Elizabeth Warren well received at Greenfield town hall

  • Sen. Elizabeth Warren speaks to a packed auditorium during a town hall held at Greenfield Middle School on Sunday, Nov. 12, 2017. RECORDER STAFF/DAN LITTLE

  • Sen. Elizabeth Warren answers questions while speaking to the overflow crowd in the gymnasium at Greenfield Middle School on Sunday, Nov. 12, 2017. RECORDER STAFF/DAN LITTLE

  • Sen. Elizabeth Warren speaks to a packed auditorium during a town hall at Greenfield Middle School on Sunday, Nov. 12, 2017. RECORDER STAFF/DAN LITTLE

  • Sen. Elizabeth Warren speaks to the overflow crowd in the gymnasium at Greenfield Middle School on Sunday, Nov. 12, 2017. RECORDER STAFF/DAN LITTLE

  • Hundreds line up for a town hall held by Sen. Elizabeth Warren at Greenfield Middle School on Sunday, Nov. 12, 2017. RECORDER STAFF/DAN LITTLE

  • Hundreds line up for a town hall held by Sen. Elizabeth Warren at Greenfield Middle School on Sunday, Nov. 12, 2017. RECORDER STAFF/DAN LITTLE

  • Sen. Elizabeth Warren speaks to a packed auditorium during a town hall held at Greenfield Middle School on Sunday, Nov. 12, 2017. RECORDER STAFF/DAN LITTLE

Recorder Staff
Published: 11/12/2017 7:11:22 PM

GREENFIELD — There wasn’t a rock concert in Greenfield Middle School Sunday afternoon. Instead, the lines of people snaking around the building and the palpable excitement in the crisp air were a sign of Senator Elizabeth Warren’s town hall-style forum inside the school. From the reception she received, it would be hard to tell the difference.

Warren started the town hall in the packed overflow room, the school’s basement gymnasium, that roared as she entered the room. As a man came to the podium to ask the first question, she reached out to shake his hand.

“Hi, I’m Elizabeth Warren,” she said, jokingly, as if there was a possibility that someone in the room might not know who she is.

Warren took questions ranging from food insecurity, global arms sales, Citizens United, the future of the Democratic party, how to get involved in political activism and local issues like broadband access.

The Greenfield crowd estimated at just under a thousand offered the nationally famous Massachusetts senator a warm reception with friendly questions and multiple standing ovations. She answered questions for about an hour and a half on Sunday afternoon. This was one of 16 town halls Warren has done since the election.

Warren was introduced by Greenfield Mayor William Martin, who asked Warren to talk about veterans’ health care and student loan debt.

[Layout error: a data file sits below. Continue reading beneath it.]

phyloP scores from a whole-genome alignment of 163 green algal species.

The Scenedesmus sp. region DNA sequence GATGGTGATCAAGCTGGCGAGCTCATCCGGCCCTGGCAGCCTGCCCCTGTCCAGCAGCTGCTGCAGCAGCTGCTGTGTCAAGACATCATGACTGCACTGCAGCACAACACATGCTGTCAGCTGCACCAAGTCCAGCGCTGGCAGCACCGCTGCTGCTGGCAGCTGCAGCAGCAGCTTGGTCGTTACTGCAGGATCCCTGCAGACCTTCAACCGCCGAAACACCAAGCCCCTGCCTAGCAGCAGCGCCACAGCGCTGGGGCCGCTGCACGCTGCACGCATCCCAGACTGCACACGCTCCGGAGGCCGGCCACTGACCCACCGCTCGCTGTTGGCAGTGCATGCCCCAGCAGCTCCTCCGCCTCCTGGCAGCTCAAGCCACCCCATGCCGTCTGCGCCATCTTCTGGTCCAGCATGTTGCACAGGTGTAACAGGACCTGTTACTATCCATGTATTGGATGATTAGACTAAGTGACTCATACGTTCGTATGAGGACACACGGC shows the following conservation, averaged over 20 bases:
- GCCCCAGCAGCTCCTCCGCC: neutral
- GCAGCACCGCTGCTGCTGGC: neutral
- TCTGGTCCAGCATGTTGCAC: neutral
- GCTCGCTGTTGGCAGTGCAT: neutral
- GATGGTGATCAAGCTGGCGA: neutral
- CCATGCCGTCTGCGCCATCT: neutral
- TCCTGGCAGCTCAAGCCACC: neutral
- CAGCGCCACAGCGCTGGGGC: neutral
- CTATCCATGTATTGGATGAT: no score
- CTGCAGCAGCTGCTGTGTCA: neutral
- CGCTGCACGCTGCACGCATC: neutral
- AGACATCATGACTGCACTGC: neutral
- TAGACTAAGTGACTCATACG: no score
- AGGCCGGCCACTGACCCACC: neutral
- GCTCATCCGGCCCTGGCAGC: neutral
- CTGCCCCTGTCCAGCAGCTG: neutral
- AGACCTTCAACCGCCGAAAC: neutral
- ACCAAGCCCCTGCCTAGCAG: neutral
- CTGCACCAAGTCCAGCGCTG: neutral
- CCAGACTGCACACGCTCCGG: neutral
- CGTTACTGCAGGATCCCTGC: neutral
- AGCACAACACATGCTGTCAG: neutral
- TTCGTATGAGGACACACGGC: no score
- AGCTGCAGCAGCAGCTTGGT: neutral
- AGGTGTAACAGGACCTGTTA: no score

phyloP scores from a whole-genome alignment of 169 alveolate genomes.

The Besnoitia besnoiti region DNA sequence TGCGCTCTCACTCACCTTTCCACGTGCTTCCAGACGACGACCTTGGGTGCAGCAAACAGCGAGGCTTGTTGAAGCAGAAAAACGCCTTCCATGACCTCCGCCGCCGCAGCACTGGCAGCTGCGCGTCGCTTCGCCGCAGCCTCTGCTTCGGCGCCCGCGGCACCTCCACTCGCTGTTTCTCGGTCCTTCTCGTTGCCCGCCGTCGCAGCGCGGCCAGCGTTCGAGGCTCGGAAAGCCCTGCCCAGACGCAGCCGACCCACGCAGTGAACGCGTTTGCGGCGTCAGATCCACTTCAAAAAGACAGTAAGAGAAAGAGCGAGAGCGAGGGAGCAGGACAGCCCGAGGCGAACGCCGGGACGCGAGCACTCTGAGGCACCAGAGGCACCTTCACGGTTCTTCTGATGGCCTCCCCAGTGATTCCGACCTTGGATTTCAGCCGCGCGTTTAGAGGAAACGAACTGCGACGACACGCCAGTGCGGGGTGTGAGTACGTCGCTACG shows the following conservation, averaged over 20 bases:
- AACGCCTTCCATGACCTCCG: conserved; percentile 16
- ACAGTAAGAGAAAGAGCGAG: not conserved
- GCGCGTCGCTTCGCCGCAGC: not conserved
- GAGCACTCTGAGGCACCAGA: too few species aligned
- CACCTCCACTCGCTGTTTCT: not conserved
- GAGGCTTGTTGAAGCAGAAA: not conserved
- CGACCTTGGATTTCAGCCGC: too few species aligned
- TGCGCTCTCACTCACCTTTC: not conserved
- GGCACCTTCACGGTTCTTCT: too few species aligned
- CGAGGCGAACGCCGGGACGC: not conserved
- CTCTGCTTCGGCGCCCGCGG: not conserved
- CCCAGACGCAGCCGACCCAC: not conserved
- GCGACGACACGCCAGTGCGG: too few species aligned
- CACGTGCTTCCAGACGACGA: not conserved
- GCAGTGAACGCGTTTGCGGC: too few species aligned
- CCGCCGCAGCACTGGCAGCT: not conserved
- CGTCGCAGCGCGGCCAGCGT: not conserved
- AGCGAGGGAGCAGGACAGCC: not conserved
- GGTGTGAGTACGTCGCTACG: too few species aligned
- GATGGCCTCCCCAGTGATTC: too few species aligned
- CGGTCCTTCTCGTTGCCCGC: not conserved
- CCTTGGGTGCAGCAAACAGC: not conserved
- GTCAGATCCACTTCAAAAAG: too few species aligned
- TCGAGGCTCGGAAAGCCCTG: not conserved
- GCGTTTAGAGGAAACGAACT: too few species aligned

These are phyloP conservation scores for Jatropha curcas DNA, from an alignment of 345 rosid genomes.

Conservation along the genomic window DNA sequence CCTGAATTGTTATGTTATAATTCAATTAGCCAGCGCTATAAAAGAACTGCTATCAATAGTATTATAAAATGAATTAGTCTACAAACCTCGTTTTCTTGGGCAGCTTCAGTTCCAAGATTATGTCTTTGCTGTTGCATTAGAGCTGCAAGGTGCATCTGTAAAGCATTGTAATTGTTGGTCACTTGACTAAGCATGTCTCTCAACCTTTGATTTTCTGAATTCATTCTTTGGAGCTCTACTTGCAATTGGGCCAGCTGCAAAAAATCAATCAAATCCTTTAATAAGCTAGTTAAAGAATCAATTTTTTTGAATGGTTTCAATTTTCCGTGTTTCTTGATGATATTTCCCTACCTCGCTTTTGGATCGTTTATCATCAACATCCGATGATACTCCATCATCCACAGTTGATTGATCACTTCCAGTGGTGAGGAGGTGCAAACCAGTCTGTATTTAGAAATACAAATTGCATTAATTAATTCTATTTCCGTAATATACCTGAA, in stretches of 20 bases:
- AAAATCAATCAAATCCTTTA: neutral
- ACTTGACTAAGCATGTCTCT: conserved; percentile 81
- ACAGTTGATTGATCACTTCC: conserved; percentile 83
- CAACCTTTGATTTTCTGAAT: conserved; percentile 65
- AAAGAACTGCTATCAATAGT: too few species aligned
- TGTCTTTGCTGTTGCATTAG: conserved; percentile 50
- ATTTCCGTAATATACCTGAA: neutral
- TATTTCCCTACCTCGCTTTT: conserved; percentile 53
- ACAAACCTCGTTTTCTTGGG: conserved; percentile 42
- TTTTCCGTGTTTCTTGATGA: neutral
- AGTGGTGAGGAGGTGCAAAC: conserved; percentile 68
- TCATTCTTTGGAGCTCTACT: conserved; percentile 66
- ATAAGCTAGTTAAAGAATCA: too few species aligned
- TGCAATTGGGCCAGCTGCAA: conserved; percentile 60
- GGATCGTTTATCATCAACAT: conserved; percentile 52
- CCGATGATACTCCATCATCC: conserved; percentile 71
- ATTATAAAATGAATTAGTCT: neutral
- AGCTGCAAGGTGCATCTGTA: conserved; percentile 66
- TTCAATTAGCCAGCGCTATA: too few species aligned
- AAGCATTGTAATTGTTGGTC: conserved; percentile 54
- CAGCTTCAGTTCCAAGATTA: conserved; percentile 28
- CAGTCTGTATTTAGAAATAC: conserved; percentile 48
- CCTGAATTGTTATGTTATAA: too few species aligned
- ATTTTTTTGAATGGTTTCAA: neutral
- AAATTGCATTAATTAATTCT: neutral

Warren touched on those topics and more. In her answers, she covered the broad idea of moving back to a time when government worked for everyone, before the 1980s and the election of Ronald Reagan. She broke down different ways government can get back to helping the majority of Americans through regulation, investment in research, and investment in opportunity through progressive taxation.

On a question about what people in progressive states can do about gun control, Warren said that the U.S. Congress is held hostage by the gun lobby and the NRA, and that many Americans — including gun owners — want more regulations on the purchase of firearms and background checks.

She added that the narrative that the time after a tragedy is not the time to talk about gun control policy is incorrect and beyond mass shootings, gun violence continues to kill people across the country every day.

“Today is the right day to talk about gun control,” she said as the crowd cheered.

The senator fielded several questions from the crowd on what they could do to create change and move forward progressive policies. Warren recommended that those interested in getting involved should join organizations, talk to those who think differently than they do, and consider becoming a more active participant in politics.

“You’re young, you’re strong, run for office!” Warren said when asked by one young woman how to get involved.

She said that President Donald Trump has attacked ideas central to the democratic foundations of the country, like an independent judiciary, the voting system and an independent free press.

She said there’s a lot Democrats can do despite the current administration, and pointed to the example of the possible health care repeal.

“The point is, we didn’t have any more votes in the Senate, we didn’t have any more votes in the House, the difference was you,” Warren said. “The difference was every single person who said, ‘I am in this fight, I am in it all day.’”

She said that they were able to get the message out that health care is a basic human right and it became more personal for many Americans.

“We had a five-week conversation in this country about pre-existing conditions,” she told the crowd.

She added that everyone who posted about it, went to rallies, talked with family and friends and called their elected officials contributed to that. Warren said that while progressive Democrats have to pick and choose their battles and some will be lost, that shouldn’t stop anyone from entering the fight.

“We can’t fight at every front at the same moment, I understand that,” She said. “Getting into these fights, it’s not like a battery; it doesn’t drain you, like you only have so much fight in you. It’s like a muscle, the more you use it, the stronger it is.”

Reach Miranda Davis at
413-772-0261, ext. 280 or mdavis@recorder.com.




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